|Man Without Qualities|
Friday, August 01, 2003
The New York Times reports:
The government said today that the nation's unemployment rate fell in July. But the employment report offered scant evidence that conditions in the labor market are improving. .... While the drop in the jobless rate is encouraging, the reason it moved lower is not. According to the Labor Department, the labor force shrank by 556,000 in July, to 146 million. Of that number, nearly half a million, or 470,000, were discouraged Americans who just stopped looking for jobs because they did not think work would be available.
Here's something for Herr Doktorprofessor Krugman to write about! Not the fall in unemployment - but the fact that it is "meaningless" because the labor force shrank as discouraged Americans just stopped looking for jobs because they did not think work would be available. Of course, Labor Secretary Elaine Chao ascribed some of the report's negative implications to seasonal factors, preferring to focus on weekly data on claims for unemployment benefits, which have been on the decline. "July is a funny month because there are lots of factors at work," she said in an interview on CNBC. "School is out, a lot of secondary workers … exit the work force."
That 2.4% growth rate and the fact that employment is a trailing indicator can become little asides, at most! Other factors that can be dismissed as part of the very little evidence in the data for a strong recovery ready to break out:
1. Recent declines in weekly initial claims for unemployment benefits took place after the Labor Department conducted its monthly survey.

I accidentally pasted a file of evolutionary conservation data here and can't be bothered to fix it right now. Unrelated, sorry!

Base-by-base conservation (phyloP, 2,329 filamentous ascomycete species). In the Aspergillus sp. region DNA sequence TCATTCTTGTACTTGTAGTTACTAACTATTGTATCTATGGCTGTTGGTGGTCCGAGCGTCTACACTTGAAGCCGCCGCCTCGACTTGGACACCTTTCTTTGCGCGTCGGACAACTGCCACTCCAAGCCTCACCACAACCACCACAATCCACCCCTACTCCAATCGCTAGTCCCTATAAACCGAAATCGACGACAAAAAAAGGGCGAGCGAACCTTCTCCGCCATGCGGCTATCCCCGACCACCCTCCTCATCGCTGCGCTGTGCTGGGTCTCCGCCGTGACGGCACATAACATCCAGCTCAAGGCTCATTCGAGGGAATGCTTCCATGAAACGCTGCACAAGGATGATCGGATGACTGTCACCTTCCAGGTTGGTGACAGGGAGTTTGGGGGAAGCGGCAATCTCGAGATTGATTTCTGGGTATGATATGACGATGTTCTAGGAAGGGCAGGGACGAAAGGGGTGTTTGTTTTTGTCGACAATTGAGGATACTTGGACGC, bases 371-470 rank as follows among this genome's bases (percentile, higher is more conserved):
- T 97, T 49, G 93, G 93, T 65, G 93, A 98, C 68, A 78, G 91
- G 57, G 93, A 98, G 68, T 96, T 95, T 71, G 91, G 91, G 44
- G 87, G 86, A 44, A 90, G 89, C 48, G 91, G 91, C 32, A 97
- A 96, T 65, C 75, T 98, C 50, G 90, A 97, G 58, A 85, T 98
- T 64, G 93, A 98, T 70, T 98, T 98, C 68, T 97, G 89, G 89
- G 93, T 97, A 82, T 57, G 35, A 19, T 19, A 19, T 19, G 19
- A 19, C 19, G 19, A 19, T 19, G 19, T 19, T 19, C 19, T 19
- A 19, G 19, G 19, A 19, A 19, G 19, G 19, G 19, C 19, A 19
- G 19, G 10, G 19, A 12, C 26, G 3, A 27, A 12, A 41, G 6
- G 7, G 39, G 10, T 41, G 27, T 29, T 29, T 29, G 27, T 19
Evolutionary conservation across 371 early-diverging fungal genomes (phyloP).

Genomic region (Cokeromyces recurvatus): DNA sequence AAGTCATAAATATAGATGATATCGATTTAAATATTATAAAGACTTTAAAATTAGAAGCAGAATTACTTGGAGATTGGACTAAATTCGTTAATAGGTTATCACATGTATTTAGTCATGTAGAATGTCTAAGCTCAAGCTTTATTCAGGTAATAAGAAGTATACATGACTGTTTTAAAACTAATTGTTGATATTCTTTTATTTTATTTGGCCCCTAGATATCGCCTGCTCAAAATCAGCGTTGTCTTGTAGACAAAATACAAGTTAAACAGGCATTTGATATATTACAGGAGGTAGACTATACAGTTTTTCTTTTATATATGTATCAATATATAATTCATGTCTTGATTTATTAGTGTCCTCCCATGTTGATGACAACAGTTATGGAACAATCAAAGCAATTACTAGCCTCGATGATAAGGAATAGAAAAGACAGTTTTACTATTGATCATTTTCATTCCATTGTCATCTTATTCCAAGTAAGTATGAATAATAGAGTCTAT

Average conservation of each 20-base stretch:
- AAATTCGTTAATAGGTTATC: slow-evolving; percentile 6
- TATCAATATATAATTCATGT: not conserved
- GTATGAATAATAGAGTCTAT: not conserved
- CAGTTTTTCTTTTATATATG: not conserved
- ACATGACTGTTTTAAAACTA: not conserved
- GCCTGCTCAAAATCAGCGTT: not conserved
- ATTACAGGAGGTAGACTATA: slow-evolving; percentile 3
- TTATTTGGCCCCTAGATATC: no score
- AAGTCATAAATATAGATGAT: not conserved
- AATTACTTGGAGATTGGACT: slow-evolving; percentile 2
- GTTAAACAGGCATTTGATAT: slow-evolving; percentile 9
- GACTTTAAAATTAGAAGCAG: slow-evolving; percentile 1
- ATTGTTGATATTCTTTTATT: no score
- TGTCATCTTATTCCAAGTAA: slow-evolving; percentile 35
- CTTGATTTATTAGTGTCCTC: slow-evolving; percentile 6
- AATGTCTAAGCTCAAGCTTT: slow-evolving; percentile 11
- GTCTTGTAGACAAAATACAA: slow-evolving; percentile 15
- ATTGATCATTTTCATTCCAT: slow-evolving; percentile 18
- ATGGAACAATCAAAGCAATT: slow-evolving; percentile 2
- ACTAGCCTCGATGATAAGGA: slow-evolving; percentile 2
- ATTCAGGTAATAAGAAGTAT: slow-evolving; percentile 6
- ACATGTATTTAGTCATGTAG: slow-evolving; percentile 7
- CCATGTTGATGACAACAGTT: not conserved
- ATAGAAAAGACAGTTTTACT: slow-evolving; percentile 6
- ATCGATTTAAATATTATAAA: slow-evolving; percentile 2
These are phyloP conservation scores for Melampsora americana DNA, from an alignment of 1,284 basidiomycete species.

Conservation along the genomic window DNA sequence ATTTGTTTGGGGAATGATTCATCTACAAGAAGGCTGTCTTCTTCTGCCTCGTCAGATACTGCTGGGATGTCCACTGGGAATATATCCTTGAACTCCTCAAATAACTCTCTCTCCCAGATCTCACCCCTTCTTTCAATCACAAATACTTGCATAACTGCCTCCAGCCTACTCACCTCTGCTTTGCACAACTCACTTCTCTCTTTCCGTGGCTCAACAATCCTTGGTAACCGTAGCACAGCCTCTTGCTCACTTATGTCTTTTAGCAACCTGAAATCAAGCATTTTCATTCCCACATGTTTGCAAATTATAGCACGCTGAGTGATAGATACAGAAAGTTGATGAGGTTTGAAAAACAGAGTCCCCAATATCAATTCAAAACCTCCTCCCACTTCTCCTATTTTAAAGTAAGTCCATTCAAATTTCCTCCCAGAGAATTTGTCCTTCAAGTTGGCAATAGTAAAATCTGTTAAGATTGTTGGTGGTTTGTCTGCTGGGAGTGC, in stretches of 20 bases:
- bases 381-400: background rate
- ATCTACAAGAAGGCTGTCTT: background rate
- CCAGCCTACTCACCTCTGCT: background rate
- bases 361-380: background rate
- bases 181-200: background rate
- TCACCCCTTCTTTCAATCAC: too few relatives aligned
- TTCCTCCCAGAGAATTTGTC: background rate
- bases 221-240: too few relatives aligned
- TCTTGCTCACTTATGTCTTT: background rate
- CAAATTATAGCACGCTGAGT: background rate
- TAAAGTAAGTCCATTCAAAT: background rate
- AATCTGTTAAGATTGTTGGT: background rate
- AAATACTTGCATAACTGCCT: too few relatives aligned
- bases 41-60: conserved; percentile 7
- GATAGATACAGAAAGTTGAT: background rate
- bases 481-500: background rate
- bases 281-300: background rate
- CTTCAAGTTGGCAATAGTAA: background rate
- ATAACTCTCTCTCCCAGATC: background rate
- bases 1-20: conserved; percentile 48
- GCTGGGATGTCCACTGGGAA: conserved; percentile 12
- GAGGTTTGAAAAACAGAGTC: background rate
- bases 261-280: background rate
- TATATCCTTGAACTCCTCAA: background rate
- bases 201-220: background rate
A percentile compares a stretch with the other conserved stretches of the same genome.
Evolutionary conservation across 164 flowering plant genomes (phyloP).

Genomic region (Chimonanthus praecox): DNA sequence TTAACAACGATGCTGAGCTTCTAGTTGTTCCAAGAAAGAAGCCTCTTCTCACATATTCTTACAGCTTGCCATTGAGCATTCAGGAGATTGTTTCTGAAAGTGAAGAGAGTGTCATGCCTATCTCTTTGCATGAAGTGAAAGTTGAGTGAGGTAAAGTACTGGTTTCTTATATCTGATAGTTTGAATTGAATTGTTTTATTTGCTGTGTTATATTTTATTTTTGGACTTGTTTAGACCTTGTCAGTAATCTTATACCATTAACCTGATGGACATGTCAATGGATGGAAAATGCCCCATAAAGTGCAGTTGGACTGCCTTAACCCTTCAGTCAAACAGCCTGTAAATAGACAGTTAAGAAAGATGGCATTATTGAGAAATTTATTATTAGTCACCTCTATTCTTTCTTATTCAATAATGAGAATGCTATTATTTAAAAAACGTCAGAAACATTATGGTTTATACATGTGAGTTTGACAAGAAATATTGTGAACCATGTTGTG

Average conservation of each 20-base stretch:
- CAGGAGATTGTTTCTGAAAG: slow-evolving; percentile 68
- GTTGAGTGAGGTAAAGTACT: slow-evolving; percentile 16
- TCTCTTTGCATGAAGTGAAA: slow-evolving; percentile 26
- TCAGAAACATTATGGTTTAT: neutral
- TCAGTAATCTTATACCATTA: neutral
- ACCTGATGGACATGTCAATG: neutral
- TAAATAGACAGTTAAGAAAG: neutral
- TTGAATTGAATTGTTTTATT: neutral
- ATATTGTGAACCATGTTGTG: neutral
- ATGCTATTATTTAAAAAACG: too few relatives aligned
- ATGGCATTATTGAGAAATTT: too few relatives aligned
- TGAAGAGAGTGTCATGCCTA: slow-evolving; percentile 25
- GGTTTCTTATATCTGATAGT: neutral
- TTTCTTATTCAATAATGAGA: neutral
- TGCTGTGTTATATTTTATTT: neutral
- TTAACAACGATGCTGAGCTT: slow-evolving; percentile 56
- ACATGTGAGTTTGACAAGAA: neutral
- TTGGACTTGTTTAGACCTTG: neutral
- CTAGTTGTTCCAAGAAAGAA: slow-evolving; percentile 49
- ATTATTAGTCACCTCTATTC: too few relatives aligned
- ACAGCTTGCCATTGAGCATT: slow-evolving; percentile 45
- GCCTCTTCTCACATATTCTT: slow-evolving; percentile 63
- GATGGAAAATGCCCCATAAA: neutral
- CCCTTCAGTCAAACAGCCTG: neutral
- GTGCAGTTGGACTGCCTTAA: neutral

2. Employers added 42,000 temporary workers to their payrolls in July. This is the third consecutive increase in temporary employment. "As is often the case, you start to see an improvement in temporary workers before you see payroll hiring pick up," said David Resler, chief economist at Nomura Securities International.
3. The Institute of Supply Management said its manufacturing index rose to 51.8 in July from 49.8 in June. A reading above 50 percent means the economy is expanding.
4. Rising mortgage rates may have started to brake what many informed people view as a possible housing bubble - but this can be dismissed by focusing only on the corresponding slow down in the construction.
5. Inflation remained tame.
6. Average hourly earnings rose five cents.
7. The University of Michigan reported that its consumer-sentiment index climbed to 90.9 in July from a mid-month reading of 90.3, and June's 89.7. The latest figure beat economists' forecast of 90.4 and was more upbeat than a report earlier this week from the Conference Board that showed a sharp drop in consumer confidence due to the sour job market. Consumers' take on current conditions improved during the month but expectations for the future were less optimistic.
There is also negative information - and I don't mean to deny its significance. But, to Herr Doktoprofessor the economy is not emitting mixed signals and could go either way. No. For him, it's simply that very little evidence in the data for a strong recovery ready to break out.
And Herr Doktorprofessor could surely find some way to work in his "banana republic" macro, which he once restricted to columns dedicated to attacks on the President and Congressional Republicans - but now seems to have become more of an all-purpose column extrusion device for him.
MORE for Herr Doktorprofessor to ignore:
America's manufacturers saw demand for their products rise in June by the largest amount in three months, another encouraging sign that the fragile factory sector is on the mend along with the rest of the economy. The Commerce Department reported Monday that orders to U.S. factories rose 1.7 percent from May, the second month in a row that orders went up. Gains were fairly broad-based, with orders rising for machinery, household appliances and automobiles as well as ``nondurable'' goods, such as food products and chemicals. June's performance, which followed a 0.3 percent rise in May, was stronger than economists were expecting; they were forecasting a 1.5 percent increase in factory orders. Monday's report, along with other recent data on factory activity, suggest the industry is turning a corner.
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